In Brief

Universal Credit roll-out delayed

Vote to extend government’s flagship welfare programme to three million new claimants has been pushed back

The roll-out of Universal Credit to three million new benefit claimants is to be postponed, after the government announced it was pushing back a vote on its flagship welfare programme.

MPs were due to vote on whether to extend the controversial scheme in the next few weeks, but now Work and Pensions Secretary Amber Rudd will seek approval for just 10,000 people to be moved on to the new benefits system this summer.

The government has, however, reiterated that all seven million claimants will be on universal credit by 2023 as planned.

News of the last-minute delay was first reported by The Observer, which said “the move is expected to be part of a major rethink designed to quell concerns about the programme’s roll-out and avoid a damaging Tory rebellion”.

Universal Credit rolls six existing working-age benefits – employment support allowance, income support, income-based jobseekers’ allowance, housing benefit, working tax credit and child tax credit – into one monthly payment.

Supporters of the scheme say it saves money and helps simplify the old complicated benefits system.

Yet it has been beset by technical problems, is over budget and more than six years behind schedule. Critics claim it has made 3.2 million households worse off, with reports it has forced many into debt, left others relying on food banks and even pushed some into prostitution.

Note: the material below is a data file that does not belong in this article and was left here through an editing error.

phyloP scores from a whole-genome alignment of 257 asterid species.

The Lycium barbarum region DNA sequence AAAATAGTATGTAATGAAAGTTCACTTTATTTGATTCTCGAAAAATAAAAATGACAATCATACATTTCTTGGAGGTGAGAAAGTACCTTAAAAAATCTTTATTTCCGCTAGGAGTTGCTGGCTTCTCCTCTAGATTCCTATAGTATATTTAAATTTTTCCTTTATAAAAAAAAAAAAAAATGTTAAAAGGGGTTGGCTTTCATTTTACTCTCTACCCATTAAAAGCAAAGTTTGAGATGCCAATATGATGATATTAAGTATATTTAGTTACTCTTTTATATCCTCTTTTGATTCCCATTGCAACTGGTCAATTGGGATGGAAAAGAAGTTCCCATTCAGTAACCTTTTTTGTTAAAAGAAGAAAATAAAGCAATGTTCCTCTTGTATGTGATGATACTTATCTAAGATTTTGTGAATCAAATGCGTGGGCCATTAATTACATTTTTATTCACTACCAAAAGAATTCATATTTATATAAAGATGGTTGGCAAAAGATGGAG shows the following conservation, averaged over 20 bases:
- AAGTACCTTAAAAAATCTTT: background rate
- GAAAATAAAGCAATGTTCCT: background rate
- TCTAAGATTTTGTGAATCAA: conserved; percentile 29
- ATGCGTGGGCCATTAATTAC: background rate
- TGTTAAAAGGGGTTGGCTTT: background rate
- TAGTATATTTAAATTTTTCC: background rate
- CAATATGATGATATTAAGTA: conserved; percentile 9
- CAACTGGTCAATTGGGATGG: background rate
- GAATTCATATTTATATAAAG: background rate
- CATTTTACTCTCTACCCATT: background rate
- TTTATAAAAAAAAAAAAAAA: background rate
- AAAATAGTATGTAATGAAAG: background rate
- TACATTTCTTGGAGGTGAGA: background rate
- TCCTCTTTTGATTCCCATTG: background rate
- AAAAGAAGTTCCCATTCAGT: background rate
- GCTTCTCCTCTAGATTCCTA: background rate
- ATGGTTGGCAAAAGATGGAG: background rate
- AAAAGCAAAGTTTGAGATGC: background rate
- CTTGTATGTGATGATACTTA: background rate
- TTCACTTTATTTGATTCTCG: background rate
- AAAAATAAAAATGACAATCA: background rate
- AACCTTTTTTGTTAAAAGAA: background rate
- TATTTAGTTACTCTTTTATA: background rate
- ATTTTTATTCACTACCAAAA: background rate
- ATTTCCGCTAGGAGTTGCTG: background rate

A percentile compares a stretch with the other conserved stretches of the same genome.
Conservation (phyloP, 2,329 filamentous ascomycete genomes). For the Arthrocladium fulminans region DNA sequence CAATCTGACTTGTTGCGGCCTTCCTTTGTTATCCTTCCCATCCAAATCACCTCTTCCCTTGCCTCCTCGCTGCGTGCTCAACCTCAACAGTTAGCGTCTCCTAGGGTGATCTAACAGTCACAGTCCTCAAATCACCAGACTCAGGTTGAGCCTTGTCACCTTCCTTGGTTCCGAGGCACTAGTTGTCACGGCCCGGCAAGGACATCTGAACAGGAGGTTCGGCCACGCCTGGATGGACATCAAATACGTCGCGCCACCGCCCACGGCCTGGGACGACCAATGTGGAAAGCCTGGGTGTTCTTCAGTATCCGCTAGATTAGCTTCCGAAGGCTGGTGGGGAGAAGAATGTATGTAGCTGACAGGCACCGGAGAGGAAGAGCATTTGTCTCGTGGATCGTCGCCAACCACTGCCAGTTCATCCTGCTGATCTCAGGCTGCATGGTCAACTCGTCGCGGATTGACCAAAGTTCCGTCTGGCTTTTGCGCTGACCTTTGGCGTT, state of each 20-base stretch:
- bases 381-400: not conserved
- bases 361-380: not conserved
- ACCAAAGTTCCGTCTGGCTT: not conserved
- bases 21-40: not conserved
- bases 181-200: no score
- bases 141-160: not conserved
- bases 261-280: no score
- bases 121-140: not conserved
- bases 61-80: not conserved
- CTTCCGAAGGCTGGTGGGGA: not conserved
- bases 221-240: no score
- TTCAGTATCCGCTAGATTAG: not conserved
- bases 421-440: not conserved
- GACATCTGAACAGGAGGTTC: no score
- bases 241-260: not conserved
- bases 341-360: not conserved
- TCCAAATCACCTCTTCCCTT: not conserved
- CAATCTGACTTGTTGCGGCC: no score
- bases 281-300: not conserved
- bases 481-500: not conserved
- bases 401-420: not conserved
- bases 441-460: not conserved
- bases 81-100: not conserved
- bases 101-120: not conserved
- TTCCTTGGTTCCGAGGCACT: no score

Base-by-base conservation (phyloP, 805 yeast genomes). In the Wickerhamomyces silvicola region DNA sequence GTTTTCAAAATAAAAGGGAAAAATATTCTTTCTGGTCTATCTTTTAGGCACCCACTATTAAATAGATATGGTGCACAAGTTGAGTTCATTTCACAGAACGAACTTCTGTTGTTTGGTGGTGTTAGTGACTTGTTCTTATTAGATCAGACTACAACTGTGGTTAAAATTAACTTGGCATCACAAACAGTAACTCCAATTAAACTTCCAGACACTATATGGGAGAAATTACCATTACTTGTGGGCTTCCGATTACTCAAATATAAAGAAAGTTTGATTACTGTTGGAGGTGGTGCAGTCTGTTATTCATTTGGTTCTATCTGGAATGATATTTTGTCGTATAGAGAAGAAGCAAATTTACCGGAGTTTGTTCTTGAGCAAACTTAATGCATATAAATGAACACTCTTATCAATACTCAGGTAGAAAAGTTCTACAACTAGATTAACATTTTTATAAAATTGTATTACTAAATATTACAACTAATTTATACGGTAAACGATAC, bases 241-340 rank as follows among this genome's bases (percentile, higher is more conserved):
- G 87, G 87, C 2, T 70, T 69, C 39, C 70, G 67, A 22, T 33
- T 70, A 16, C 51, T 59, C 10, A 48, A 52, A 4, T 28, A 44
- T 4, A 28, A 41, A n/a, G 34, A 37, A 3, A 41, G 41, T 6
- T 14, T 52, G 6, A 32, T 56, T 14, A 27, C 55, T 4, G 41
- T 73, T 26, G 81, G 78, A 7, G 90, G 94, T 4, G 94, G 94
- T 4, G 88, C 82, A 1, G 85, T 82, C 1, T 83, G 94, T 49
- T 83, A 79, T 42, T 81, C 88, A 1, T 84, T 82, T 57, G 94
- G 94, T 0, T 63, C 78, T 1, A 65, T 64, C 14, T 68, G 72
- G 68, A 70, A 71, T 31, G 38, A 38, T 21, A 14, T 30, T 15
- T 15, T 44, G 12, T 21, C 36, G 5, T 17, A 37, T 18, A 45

Since replacing Esther McVey in November, Rudd has signalled that she wants to ease the impact of the rollout and demand more money from the Treasury for the system.

The Times says “many of the problems with the Tories’ flagship programme are blamed on the decision to cut £3 billion a year from its budget. That meant claimants were able to keep less of the cash they earn from work.”

In October’s budget, Chancellor Philip Hammond pledged to pump £1.7 billion into higher payments that will ease the pain for 200,000 workers, although “significantly” says The Independent, this means universal credit “will now cost more than the benefits system it replaces”.

The decision to delay the roll-out has been welcomed by Frank Field, the chairman of the work and pensions select committee, which has repeatedly warned that universal credit is pushing people into destitution.

“The government seems finally to have woken up to the human catastrophe that was waiting to happen under its ill-formed plans for moving people onto universal credit,” he said.

The Sun reports that “allies of the work and pensions secretary insisted the decision to overhaul the migration was not due to fear of a Tory revolt but because it was the right way to handle the change”.

However, “the concession is unlikely to appease Labour, which has demanded a complete overhaul and hinted it would scrap universal credit altogether”, says the Independent.

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